Gutzon's harshest attacks were aimed at other artists. He called one a "pinhead sculptor," and claimed that most of the nation's public monuments were worthless . . . and should be dynamited. This was America's colossal age, he said, and American artists should celebrate it.

John Houser, Son of studio assistant: An artist has a great many elements to work with, to create something aesthetic. You have the warmth and the coldness of color. You have the smoothness and the roughness of texture. You have the contrast from light and dark. You also have when you get to scale you find that scale is an aesthetic quality in itself. In other words, when you see something extremely large, it has an impact on you just because it's big.

Narrator: Borglum understood that most Americans could not be moved by beauty alone. "(Sheer mass) is emotional," he once wrote. "There is something in sheer volume that awes and terrifies, lifts us out of ourselves."

In 1915, the sculptor staked his reputation on the conviction that America demanded scale. That year, at a mountain in Georgia, he made bold to promise the Eighth Wonder of the World: a 400 foot high, one 1,500 foot wide monument to the confederacy.

John Houser, Son of studio assistant: When Borglum was called down to Stone Mountain originally, he was invited to do a small bust of Lee and put it on top of the mountain. And he told the Daughters of the Confederacy, he said, putting a bust of Lee on top of that mountain would be like pasting a postage stamp on a barn door, you know, it's incongruous. If you're going to talk about a mountain that size you have to talk about a piece of sculpture that's commensurate in one way or another. That sort of opened the door, I think, to him for mountain carving.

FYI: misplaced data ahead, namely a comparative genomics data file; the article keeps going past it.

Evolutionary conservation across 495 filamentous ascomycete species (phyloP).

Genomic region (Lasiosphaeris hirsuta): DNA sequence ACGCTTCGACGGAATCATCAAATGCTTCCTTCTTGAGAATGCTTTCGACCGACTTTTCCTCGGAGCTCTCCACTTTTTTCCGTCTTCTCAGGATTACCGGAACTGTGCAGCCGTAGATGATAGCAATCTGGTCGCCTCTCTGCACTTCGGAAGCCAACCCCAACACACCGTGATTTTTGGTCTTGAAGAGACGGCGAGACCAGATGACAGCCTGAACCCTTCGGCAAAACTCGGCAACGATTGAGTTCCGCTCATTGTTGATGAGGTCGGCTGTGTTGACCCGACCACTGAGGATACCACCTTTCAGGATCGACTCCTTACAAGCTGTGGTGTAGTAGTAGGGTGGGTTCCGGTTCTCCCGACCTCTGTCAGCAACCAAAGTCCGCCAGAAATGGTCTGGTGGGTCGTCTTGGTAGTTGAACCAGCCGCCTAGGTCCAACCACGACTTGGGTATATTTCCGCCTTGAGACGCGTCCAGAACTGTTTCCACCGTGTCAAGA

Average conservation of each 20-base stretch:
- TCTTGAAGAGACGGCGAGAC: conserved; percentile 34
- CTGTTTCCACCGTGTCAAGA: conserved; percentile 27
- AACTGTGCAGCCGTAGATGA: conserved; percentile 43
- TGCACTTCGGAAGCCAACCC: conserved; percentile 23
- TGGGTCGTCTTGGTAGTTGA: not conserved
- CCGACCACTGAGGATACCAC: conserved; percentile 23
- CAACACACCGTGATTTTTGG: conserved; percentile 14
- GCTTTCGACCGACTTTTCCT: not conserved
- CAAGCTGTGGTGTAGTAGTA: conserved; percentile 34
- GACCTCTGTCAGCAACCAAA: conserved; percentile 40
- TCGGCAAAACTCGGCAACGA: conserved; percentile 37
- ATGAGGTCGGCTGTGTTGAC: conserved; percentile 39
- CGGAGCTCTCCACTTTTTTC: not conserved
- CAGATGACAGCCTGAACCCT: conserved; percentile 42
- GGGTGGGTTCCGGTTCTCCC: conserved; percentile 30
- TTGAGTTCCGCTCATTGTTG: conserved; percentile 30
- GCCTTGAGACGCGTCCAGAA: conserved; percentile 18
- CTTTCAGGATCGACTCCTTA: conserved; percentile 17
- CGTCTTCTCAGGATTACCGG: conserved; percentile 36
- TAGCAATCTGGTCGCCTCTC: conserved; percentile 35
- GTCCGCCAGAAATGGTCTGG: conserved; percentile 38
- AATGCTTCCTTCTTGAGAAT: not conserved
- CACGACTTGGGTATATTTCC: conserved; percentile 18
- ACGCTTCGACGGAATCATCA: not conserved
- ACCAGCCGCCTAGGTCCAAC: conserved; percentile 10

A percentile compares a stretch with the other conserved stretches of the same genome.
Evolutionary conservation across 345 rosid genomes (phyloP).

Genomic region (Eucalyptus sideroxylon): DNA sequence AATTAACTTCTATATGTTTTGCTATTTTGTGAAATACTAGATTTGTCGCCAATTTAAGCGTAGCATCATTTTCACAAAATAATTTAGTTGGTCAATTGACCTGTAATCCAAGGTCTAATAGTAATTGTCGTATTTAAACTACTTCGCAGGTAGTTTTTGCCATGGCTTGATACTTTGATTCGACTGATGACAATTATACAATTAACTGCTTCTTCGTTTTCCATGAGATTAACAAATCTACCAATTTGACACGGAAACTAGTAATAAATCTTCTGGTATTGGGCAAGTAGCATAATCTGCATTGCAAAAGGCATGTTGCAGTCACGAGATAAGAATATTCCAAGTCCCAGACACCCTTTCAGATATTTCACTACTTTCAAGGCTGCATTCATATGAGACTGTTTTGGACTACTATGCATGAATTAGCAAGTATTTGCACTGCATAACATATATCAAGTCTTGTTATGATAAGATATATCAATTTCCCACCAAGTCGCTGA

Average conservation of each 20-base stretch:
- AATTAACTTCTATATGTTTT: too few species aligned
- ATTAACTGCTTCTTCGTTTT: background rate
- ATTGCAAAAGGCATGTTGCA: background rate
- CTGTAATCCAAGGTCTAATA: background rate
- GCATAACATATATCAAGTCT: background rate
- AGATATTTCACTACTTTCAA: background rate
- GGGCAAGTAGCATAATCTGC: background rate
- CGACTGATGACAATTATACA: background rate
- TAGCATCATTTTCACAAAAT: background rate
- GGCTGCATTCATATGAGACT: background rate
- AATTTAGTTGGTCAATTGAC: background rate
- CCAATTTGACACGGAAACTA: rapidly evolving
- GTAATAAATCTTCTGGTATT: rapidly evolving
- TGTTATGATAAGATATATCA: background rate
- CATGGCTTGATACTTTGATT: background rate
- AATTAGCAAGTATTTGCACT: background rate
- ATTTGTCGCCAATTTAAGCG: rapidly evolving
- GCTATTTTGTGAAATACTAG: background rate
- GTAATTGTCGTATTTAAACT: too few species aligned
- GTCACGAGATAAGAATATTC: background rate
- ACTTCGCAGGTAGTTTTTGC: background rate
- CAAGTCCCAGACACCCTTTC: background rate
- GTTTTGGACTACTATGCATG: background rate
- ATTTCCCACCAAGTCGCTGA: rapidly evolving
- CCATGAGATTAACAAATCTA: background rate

Mary Ellis Vhay, Gutzon Borglum's Daughter: Stone Mountain was the dream of Atlanta and the southerners who were down there, to have a commemorative memorial to Lee. But they didn't have any money. So, he mortgaged the place in Connecticut for a tremendous sum of money to get it started.

Narrator: By then, Borglum was a new father — and he liked to keep his family close. So with his second wife, Mary, and their two small children, Lincoln and Mary Ellis, Borglum set up a second household in Georgia. He gave up his smaller, more personal work — pipe dreams, he'd call them — and went to work at a scale no American artist had ever attempted.

The confederate monument turned out to be an exhilarating fight . . . and nearly disastrous. After a decade of planning, fundraising and work, Borglum had completed less than a tenth of the carving. The Stone Mountain Association fired Borglum, accusing him of "wasteful expenditures,' and an "ungovernable temper." In a fit of anger, Borglum destroyed his working models. The association, claiming ownership of those models, swore out a warrant for his arrest.